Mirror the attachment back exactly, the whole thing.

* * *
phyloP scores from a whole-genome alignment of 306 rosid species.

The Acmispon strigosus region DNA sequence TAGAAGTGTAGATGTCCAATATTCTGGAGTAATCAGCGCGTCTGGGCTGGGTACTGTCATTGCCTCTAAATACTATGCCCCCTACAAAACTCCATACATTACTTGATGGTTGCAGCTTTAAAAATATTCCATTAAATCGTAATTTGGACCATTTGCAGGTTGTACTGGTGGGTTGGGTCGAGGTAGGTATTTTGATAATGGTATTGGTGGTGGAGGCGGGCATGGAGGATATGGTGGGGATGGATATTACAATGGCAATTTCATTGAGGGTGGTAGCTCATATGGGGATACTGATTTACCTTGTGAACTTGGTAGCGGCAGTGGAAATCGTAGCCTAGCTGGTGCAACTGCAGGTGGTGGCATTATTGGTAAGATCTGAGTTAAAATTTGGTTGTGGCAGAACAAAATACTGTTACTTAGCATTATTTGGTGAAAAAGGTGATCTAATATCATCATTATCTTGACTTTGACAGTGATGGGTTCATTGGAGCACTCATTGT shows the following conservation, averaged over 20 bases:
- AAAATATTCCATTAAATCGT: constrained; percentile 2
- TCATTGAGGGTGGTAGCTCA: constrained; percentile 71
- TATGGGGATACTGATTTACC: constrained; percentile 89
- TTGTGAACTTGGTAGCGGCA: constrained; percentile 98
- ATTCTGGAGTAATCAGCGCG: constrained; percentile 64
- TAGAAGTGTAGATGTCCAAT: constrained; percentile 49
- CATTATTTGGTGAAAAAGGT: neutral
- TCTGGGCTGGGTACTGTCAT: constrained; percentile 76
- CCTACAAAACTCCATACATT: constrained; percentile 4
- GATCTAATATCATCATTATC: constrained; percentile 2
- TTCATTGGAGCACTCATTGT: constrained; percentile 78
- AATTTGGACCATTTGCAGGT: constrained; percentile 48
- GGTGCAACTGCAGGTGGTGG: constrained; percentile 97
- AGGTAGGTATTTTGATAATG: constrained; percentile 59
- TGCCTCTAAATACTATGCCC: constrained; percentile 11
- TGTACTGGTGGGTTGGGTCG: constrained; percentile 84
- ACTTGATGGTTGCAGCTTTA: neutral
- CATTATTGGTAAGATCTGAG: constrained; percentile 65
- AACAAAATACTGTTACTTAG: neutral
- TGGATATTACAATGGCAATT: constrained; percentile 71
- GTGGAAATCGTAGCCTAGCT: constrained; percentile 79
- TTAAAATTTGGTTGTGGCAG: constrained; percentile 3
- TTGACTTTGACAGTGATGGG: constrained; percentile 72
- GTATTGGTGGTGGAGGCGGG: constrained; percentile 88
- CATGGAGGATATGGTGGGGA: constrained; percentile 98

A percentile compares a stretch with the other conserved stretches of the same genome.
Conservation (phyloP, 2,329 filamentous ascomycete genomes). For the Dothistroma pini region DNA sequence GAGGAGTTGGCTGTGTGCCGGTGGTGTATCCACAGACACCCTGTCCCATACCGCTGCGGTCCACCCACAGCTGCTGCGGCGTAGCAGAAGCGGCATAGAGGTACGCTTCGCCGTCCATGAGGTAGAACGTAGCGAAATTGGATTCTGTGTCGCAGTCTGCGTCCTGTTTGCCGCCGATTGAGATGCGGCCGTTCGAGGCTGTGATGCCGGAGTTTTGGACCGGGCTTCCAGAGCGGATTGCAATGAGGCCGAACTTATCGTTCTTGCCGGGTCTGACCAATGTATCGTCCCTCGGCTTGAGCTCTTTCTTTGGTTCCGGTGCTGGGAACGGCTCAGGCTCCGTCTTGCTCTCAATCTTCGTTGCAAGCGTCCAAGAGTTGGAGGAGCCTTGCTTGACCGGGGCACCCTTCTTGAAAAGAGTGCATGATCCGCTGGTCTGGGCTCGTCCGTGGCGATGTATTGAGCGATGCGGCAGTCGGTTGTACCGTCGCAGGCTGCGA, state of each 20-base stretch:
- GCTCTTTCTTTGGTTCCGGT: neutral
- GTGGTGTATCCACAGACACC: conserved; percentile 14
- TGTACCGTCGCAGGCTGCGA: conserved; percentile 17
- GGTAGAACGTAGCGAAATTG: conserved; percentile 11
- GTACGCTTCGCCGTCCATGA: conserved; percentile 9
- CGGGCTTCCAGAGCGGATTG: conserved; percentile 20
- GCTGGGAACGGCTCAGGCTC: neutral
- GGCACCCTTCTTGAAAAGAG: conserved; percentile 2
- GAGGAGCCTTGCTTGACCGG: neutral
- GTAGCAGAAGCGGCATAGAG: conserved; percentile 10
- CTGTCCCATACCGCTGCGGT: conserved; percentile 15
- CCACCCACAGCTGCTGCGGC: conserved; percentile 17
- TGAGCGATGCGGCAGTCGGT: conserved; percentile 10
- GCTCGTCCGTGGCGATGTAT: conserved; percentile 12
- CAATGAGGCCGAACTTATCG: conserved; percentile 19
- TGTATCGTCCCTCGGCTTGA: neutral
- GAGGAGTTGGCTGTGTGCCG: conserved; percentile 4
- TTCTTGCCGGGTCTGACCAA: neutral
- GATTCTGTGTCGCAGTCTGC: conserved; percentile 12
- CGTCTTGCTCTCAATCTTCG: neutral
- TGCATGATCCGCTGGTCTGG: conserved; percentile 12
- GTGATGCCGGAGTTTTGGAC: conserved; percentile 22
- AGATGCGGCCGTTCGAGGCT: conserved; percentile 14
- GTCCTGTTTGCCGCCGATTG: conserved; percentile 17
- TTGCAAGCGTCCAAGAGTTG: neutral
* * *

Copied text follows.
phyloP scores from a whole-genome alignment of 306 rosid species.

The Acmispon strigosus region DNA sequence TAGAAGTGTAGATGTCCAATATTCTGGAGTAATCAGCGCGTCTGGGCTGGGTACTGTCATTGCCTCTAAATACTATGCCCCCTACAAAACTCCATACATTACTTGATGGTTGCAGCTTTAAAAATATTCCATTAAATCGTAATTTGGACCATTTGCAGGTTGTACTGGTGGGTTGGGTCGAGGTAGGTATTTTGATAATGGTATTGGTGGTGGAGGCGGGCATGGAGGATATGGTGGGGATGGATATTACAATGGCAATTTCATTGAGGGTGGTAGCTCATATGGGGATACTGATTTACCTTGTGAACTTGGTAGCGGCAGTGGAAATCGTAGCCTAGCTGGTGCAACTGCAGGTGGTGGCATTATTGGTAAGATCTGAGTTAAAATTTGGTTGTGGCAGAACAAAATACTGTTACTTAGCATTATTTGGTGAAAAAGGTGATCTAATATCATCATTATCTTGACTTTGACAGTGATGGGTTCATTGGAGCACTCATTGT shows the following conservation, averaged over 20 bases:
- AAAATATTCCATTAAATCGT: constrained; percentile 2
- TCATTGAGGGTGGTAGCTCA: constrained; percentile 71
- TATGGGGATACTGATTTACC: constrained; percentile 89
- TTGTGAACTTGGTAGCGGCA: constrained; percentile 98
- ATTCTGGAGTAATCAGCGCG: constrained; percentile 64
- TAGAAGTGTAGATGTCCAAT: constrained; percentile 49
- CATTATTTGGTGAAAAAGGT: neutral
- TCTGGGCTGGGTACTGTCAT: constrained; percentile 76
- CCTACAAAACTCCATACATT: constrained; percentile 4
- GATCTAATATCATCATTATC: constrained; percentile 2
- TTCATTGGAGCACTCATTGT: constrained; percentile 78
- AATTTGGACCATTTGCAGGT: constrained; percentile 48
- GGTGCAACTGCAGGTGGTGG: constrained; percentile 97
- AGGTAGGTATTTTGATAATG: constrained; percentile 59
- TGCCTCTAAATACTATGCCC: constrained; percentile 11
- TGTACTGGTGGGTTGGGTCG: constrained; percentile 84
- ACTTGATGGTTGCAGCTTTA: neutral
- CATTATTGGTAAGATCTGAG: constrained; percentile 65
- AACAAAATACTGTTACTTAG: neutral
- TGGATATTACAATGGCAATT: constrained; percentile 71
- GTGGAAATCGTAGCCTAGCT: constrained; percentile 79
- TTAAAATTTGGTTGTGGCAG: constrained; percentile 3
- TTGACTTTGACAGTGATGGG: constrained; percentile 72
- GTATTGGTGGTGGAGGCGGG: constrained; percentile 88
- CATGGAGGATATGGTGGGGA: constrained; percentile 98

A percentile compares a stretch with the other conserved stretches of the same genome.
Conservation (phyloP, 2,329 filamentous ascomycete genomes). For the Dothistroma pini region DNA sequence GAGGAGTTGGCTGTGTGCCGGTGGTGTATCCACAGACACCCTGTCCCATACCGCTGCGGTCCACCCACAGCTGCTGCGGCGTAGCAGAAGCGGCATAGAGGTACGCTTCGCCGTCCATGAGGTAGAACGTAGCGAAATTGGATTCTGTGTCGCAGTCTGCGTCCTGTTTGCCGCCGATTGAGATGCGGCCGTTCGAGGCTGTGATGCCGGAGTTTTGGACCGGGCTTCCAGAGCGGATTGCAATGAGGCCGAACTTATCGTTCTTGCCGGGTCTGACCAATGTATCGTCCCTCGGCTTGAGCTCTTTCTTTGGTTCCGGTGCTGGGAACGGCTCAGGCTCCGTCTTGCTCTCAATCTTCGTTGCAAGCGTCCAAGAGTTGGAGGAGCCTTGCTTGACCGGGGCACCCTTCTTGAAAAGAGTGCATGATCCGCTGGTCTGGGCTCGTCCGTGGCGATGTATTGAGCGATGCGGCAGTCGGTTGTACCGTCGCAGGCTGCGA, state of each 20-base stretch:
- GCTCTTTCTTTGGTTCCGGT: neutral
- GTGGTGTATCCACAGACACC: conserved; percentile 14
- TGTACCGTCGCAGGCTGCGA: conserved; percentile 17
- GGTAGAACGTAGCGAAATTG: conserved; percentile 11
- GTACGCTTCGCCGTCCATGA: conserved; percentile 9
- CGGGCTTCCAGAGCGGATTG: conserved; percentile 20
- GCTGGGAACGGCTCAGGCTC: neutral
- GGCACCCTTCTTGAAAAGAG: conserved; percentile 2
- GAGGAGCCTTGCTTGACCGG: neutral
- GTAGCAGAAGCGGCATAGAG: conserved; percentile 10
- CTGTCCCATACCGCTGCGGT: conserved; percentile 15
- CCACCCACAGCTGCTGCGGC: conserved; percentile 17
- TGAGCGATGCGGCAGTCGGT: conserved; percentile 10
- GCTCGTCCGTGGCGATGTAT: conserved; percentile 12
- CAATGAGGCCGAACTTATCG: conserved; percentile 19
- TGTATCGTCCCTCGGCTTGA: neutral
- GAGGAGTTGGCTGTGTGCCG: conserved; percentile 4
- TTCTTGCCGGGTCTGACCAA: neutral
- GATTCTGTGTCGCAGTCTGC: conserved; percentile 12
- CGTCTTGCTCTCAATCTTCG: neutral
- TGCATGATCCGCTGGTCTGG: conserved; percentile 12
- GTGATGCCGGAGTTTTGGAC: conserved; percentile 22
- AGATGCGGCCGTTCGAGGCT: conserved; percentile 14
- GTCCTGTTTGCCGCCGATTG: conserved; percentile 17
- TTGCAAGCGTCCAAGAGTTG: neutral